TUESDAY, OCTOBER 15 – For the first time, the American Lung Association, the American Diabetes Association (ADA), and the American Heart Association (AHA) have come together to raise an important alert about the dangers of influenza (flu) for people with chronic health conditions, including diabetes, heart disease and lung diseases such as asthma and COPD. With this year’s flu season just beginning, together three of the nation’s leading, non-profit health organizations are urging the 117 million adults living with chronic disease to prioritize annual flu vaccination and calling on health care professionals to advocate for and support flu immunization within their practices.
In the wake of several flu seasons that had a particularly deadly impact on older adults, national public health officials have stepped up efforts to educate Americans on the impact of flu on chronic health conditions. During the 2018-2019 season, 93% of adults hospitalized for flu, reported at least one underlying medical condition that placed them at high-risk for complications. Older patients may also face catastrophic disability and loss of independence due to the flu, crippling their ability to be active and permanently impacting their quality of life. Annual flu vaccination has been shown to mitigate these risks in patients with chronic health conditions—reducing the chance of hospitalization by 37% and reducing the risk of admission to the intensive care unit by 82%.
“Getting the flu can lead to complications with very serious consequences for people with cardiovascular disease, including hospitalization, increased risk for other major health events like heart attacks or strokes, and death,” said Eduardo Sanchez, M.D., American Heart Association Chief Medical Officer for Prevention. “Flu vaccination is a good idea for all and has actually been associated with lower rates of some cardiac events.”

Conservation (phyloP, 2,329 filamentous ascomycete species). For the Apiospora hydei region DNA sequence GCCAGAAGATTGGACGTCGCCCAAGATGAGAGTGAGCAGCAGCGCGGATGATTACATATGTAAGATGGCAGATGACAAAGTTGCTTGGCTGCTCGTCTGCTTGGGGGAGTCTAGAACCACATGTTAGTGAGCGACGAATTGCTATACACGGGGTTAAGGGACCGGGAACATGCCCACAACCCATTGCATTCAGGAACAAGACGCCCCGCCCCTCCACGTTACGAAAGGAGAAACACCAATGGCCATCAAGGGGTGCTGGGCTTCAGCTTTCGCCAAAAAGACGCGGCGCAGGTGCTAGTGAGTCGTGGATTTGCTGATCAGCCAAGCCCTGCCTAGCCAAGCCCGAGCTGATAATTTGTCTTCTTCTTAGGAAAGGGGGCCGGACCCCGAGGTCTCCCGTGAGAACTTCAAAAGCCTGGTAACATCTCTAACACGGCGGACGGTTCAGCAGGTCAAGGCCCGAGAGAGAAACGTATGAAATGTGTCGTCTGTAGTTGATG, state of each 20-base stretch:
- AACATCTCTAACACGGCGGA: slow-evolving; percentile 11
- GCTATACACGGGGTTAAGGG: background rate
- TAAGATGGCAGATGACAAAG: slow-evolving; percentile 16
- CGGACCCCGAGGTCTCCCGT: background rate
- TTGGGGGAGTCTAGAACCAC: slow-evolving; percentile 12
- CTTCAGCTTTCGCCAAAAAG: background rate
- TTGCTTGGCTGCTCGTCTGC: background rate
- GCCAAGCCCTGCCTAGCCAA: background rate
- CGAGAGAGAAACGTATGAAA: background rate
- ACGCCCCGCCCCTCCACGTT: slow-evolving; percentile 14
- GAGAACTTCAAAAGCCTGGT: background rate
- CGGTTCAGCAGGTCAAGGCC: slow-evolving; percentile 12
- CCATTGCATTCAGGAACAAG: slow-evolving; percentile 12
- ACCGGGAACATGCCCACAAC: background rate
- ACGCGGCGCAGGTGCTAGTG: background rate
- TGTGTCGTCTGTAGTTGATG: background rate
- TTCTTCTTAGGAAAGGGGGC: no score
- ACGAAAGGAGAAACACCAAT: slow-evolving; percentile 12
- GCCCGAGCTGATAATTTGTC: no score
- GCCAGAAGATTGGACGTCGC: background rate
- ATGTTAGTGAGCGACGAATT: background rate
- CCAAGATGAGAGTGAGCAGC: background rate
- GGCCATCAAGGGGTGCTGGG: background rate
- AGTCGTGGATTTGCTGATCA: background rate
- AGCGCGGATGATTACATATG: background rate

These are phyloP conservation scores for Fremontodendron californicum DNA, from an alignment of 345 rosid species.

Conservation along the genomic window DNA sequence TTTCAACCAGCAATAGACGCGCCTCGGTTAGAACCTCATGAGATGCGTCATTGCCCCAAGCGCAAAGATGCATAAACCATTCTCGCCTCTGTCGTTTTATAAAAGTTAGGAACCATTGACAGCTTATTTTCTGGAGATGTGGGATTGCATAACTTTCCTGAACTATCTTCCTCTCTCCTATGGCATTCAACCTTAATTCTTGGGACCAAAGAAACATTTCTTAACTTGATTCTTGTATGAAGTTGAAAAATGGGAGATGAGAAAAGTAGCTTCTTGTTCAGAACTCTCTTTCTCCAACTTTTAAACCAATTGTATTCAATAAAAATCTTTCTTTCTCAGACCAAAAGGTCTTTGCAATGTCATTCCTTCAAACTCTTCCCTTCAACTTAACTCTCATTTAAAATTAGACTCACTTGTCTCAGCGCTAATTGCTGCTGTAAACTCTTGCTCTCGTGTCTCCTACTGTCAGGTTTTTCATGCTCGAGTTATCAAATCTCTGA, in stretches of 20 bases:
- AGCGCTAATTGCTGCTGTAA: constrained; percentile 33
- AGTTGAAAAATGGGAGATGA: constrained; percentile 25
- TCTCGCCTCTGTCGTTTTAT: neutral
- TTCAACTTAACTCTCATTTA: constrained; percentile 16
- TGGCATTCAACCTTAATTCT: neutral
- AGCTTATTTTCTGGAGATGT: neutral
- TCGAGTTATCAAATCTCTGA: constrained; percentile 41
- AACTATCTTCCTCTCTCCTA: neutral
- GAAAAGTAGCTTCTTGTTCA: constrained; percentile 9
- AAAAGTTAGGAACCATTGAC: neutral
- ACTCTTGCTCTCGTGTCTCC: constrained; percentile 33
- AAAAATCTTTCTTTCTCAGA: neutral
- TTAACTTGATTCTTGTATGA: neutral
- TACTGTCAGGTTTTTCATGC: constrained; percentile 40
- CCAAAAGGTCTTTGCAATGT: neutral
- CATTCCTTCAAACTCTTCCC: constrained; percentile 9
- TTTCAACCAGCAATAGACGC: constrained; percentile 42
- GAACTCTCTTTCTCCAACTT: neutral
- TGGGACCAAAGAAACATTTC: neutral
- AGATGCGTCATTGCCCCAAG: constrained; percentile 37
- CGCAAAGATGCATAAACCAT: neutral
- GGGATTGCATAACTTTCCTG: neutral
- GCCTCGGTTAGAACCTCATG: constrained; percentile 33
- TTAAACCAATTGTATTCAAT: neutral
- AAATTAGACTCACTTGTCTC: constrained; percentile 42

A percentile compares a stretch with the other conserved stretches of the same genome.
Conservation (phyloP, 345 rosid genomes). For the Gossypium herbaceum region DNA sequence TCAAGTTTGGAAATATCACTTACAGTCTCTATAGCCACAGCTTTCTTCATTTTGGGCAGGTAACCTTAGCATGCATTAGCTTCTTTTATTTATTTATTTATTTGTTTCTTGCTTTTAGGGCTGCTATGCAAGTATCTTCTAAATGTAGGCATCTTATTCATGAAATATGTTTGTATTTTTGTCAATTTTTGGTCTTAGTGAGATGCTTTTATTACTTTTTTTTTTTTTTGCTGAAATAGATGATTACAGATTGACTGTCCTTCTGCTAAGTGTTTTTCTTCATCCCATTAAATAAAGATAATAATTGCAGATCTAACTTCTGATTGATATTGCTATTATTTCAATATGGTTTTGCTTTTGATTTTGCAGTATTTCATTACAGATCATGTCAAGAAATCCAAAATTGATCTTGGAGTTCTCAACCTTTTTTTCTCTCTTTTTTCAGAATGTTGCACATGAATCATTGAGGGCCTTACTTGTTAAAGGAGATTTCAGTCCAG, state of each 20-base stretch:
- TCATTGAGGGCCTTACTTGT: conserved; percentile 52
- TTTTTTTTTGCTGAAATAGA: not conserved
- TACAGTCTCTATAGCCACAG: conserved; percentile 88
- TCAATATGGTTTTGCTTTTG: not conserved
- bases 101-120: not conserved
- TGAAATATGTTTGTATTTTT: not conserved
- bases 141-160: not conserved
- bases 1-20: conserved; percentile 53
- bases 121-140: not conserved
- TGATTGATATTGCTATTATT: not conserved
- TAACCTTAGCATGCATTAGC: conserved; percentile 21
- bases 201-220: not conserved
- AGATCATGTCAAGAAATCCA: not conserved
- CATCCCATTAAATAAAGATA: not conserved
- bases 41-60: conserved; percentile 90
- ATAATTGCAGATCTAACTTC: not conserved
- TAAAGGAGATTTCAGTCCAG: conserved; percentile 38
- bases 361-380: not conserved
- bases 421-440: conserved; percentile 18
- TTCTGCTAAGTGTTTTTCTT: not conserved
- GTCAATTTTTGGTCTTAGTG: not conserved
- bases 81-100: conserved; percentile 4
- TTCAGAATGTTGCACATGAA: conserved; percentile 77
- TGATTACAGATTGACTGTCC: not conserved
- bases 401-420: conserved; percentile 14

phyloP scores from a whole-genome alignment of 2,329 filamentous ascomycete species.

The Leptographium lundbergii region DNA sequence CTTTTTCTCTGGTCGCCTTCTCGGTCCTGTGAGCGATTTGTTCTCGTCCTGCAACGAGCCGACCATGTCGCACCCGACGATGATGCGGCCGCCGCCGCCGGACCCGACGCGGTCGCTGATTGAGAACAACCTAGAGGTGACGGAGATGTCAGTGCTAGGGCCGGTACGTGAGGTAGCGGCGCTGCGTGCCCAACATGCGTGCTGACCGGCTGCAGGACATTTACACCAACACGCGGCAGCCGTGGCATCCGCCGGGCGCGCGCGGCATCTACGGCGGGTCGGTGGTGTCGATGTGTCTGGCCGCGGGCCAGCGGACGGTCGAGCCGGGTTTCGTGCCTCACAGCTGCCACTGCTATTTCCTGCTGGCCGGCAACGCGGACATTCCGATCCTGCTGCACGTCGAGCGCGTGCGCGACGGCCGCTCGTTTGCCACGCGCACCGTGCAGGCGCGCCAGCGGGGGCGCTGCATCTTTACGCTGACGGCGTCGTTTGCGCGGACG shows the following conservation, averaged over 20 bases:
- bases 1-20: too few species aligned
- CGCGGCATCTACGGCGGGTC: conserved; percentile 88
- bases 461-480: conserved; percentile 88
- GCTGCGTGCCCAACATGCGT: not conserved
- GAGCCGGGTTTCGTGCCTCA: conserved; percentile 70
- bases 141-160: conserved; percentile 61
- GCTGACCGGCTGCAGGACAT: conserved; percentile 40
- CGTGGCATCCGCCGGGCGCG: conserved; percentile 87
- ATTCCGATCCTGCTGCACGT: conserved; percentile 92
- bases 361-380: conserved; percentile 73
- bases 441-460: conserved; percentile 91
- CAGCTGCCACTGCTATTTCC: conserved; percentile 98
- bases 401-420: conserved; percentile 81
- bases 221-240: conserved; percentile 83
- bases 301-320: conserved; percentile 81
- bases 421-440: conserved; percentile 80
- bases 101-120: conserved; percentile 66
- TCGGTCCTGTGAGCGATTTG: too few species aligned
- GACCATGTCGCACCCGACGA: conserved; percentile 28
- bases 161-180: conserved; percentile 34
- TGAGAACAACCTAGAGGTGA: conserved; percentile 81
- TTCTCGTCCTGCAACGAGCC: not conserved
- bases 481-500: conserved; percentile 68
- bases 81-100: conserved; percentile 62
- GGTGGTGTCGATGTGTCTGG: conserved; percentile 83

The flu vaccine is a protective tool against influenza and it is an essential health management step for people living with diabetes, heart disease and lung disease.
“People with diabetes experience more hyperglycemic events, and substantial increases in pneumonia, sepsis and coronary heart disease after being diagnosed with the flu,” said Louis H. Philipson, M.D., Ph.D., FACP, American Diabetes Association Vice President of Medicine & Science. “Additionally, if an individual does get the flu, being vaccinated may help make their symptoms milder and avoid more serious consequences.”
Yet, only 45% of adults were vaccinated in the 2018-2019 season. Urgent action is needed to increase immunization rates and protect those at increased risk from serious health complications caused by the flu.
To that end, people living with lung or heart disease or diabetes should be immunized against the flu annually as part of their regular health care management. Just as medication, blood pressure monitoring for hypertension, blood glucose monitoring for diabetes and the use of inhalers for lung disease are key to maintain healthy lives, flu vaccination should be viewed as a routine component to prevent illness and keep chronic conditions in check.
In addition, health care providers can be crucial agents for change that can help save lives by strongly advocating for and supporting immunization in their practices. As one of the most trusted sources of medical information, a health care provider’s word is paramount to increasing vaccination rates. Therefore, we urge providers to help patients understand their risks and to issue strong recommendations for an annual flu vaccine to reduce the serious consequences of the flu, especially among people with existing chronic health conditions.
Make no mistake, complications from influenza can be lethal. The flu vaccine can reduce these risks significantly. By championing vaccination, we are working together to save lives and preserve quality of life and independence for the millions of Americans with chronic diseases.